Yes, gentlemen, when it comes to the preference of heterosexual women, perhaps our worst fear is true.
Size does matter.
At least according to a new study that quickly found its way around the Internet.
Because, of course it did.
We like this kind of stuff -- anything about genitals or cats. Whereas, if they found a cure for cancer, maybe six people would give it a tweet.
"They cured cancer. But check out this cat! LOL. #Kitteh"
You're all weirdo sinners. And I like that.
The big buzz about this study started when research results appeared this week in the Proceedings of the National Academy of Sciences. Which is one of those fancy journals where normal people understand about every 15th word. And even fewer if you cheated your way through Mr. Ware's high school physiology and anatomy class.
"Psst. What bone is this?"
"Dude, Bellini, that's not a bone. That's your pencil."
The point is that it's a super-science-y journal. And it's difficult to read. But, on the plus side, for those of us more intellectually suited to watching a good episode of "Cops," if you sound out the publication's acronym, PNAS, it makes a delightfully funny word that brings us right back to the topic at hand.
Package size. And why it matters.
Brian Mautz, an American biologist now at the University of Ottawa, was the lead author of the study, and conducted his research while in Australia. Which I believe completely invalidates the results.
Not for any particularly scientific reason, but it helps me sleep at night.
Even Conan O'Brien took solace in the technicality: "The Good news? My wife isn't Australian."
Regardless, just how does one come to a scientific, unbiased conclusion on the importance of large manhood? You know, without mixing in other result-skewing personal features like a lush ginger beard and a bald head.
Those kind of horrible things.
Well, that's where the computer models come in.
Down in Australia, 105 lucky ladies were asked to rate the sexual attractiveness of about 50 life-sized computer-generated, naked male figures with different body structures. Some were tall. Some were short. Some were thin. Some of them may have been John Candy.
We'll never know, because the gray-colored figures did not possess any other features. Just unique body types and varying amounts of Speedo filler.
The figures were then projected on a screen so the women could rate them from 1 to 7. Which absolutely bothers me. All rating scales should go to 10. I'm a metric guy, and it's just the natural order of things.
Especially when it comes to rating attractiveness. Otherwise, there's not enough wiggle room for minor beauty flaws.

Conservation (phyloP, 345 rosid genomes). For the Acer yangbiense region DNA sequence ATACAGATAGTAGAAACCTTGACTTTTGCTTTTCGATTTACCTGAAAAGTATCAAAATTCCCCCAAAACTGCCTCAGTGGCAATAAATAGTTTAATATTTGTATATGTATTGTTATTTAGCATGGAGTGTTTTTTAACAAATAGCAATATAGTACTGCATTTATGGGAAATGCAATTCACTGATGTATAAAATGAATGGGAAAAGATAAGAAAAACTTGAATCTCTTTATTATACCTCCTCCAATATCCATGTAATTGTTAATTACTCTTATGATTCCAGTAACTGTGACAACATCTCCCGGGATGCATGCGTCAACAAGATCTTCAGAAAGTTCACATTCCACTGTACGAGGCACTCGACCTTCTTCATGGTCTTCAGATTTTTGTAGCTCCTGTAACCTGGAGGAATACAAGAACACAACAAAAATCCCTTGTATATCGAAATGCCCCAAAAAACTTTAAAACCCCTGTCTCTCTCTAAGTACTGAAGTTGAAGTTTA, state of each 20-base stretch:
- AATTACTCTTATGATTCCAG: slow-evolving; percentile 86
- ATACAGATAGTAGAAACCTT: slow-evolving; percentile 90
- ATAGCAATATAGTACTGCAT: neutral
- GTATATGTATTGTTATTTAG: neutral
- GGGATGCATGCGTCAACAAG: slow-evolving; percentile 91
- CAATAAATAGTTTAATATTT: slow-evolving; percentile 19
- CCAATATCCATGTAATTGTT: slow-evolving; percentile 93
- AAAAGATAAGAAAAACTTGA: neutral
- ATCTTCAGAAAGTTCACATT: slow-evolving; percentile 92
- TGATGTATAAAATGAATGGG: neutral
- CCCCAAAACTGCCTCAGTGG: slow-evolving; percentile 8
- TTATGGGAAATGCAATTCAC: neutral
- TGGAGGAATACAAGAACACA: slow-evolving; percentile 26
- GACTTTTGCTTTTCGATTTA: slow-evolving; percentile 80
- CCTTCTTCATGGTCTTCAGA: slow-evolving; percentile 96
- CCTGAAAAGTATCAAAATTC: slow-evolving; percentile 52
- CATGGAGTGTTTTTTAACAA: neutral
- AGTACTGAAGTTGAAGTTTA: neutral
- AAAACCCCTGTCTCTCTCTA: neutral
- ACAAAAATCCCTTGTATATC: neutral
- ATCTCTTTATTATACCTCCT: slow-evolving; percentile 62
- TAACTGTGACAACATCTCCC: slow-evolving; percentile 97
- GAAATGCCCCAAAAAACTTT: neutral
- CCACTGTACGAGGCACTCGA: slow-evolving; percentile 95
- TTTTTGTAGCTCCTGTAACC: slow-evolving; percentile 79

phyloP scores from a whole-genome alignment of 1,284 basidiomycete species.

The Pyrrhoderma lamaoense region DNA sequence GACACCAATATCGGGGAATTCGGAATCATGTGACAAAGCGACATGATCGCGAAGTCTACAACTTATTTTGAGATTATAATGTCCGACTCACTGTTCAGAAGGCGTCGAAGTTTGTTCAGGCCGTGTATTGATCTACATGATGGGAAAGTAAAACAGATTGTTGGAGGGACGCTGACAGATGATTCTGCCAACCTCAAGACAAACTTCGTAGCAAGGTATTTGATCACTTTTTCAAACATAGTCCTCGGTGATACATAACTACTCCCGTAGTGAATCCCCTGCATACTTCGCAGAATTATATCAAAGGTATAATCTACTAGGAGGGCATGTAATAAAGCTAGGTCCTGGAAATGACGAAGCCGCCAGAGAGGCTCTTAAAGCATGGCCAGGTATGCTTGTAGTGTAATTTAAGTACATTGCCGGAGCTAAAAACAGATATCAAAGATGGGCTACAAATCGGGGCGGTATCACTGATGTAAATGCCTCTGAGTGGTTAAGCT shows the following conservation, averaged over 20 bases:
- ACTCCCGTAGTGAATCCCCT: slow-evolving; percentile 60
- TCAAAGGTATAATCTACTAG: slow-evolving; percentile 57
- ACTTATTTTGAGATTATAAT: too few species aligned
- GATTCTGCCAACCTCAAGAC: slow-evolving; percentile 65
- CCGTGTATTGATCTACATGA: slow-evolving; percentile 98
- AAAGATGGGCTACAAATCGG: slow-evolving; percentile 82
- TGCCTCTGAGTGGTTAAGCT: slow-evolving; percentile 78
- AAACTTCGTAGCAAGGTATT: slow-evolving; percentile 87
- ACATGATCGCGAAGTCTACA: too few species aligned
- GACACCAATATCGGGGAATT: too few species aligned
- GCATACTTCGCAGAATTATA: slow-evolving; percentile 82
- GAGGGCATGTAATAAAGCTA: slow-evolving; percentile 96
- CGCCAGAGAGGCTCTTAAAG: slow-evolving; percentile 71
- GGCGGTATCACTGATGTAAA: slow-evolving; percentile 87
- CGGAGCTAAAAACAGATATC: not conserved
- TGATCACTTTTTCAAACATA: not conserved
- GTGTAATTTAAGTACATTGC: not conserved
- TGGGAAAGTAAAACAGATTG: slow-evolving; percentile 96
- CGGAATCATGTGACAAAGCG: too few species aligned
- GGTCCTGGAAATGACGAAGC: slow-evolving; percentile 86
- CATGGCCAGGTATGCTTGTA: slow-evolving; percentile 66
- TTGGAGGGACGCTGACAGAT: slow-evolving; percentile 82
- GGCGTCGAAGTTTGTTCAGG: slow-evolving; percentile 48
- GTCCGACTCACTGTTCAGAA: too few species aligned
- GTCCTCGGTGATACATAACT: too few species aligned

Like fuzzy earlobes. Always a three-point deduction.
But never mind such little things. For these women, overall height and body shape seemed to be the most important factors. Which isn't a big surprise.
However, a man's nether region was definitely an important factor. And as the overall size down below increased, so, too, did the sexual attractiveness scores.
The women also spent more time actually staring at the goods.
Which is so rude. Hello? Our eyes are up here!
Just kidding. Enjoy the view. We'll just watch some baseball.
But here's the thing. For taller men, size was even more important. Quite simply, it's a matter of proportion. When your canvas is bigger, Waldo is harder to find.
That said, if it actually LOOKS like Waldo, you need to see a doctor. Today, if they can schedule you in.
(But put it on Reddit first. They're into that. Mega up-votes!)
Now, for shorter men, being bigger downstairs was also important. But only when compared to other short men. If you bring a taller man into the mix, not even an actual Ponderosa Pine will help you compete.
Though you might make it on TV.
Sadly, even if the tall guy has but a sapling, he still has the advantage. So long as he's fit. Because, under these scientific conditions, that's still the biggest factor. Body shape.
Fortunately, though, humans aren't computer-generated gray figurines projected on walls. We have skin. And hair. And courtside seats to the Lakers.
And that's what really counts.
Just as long as you don't have fuzzy earlobes.
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Editor's note: Each week in "Apparently This Matters," CNN's Jarrett Bellini applies his warped sensibilities to trending topics in social media and random items of interest on the Web.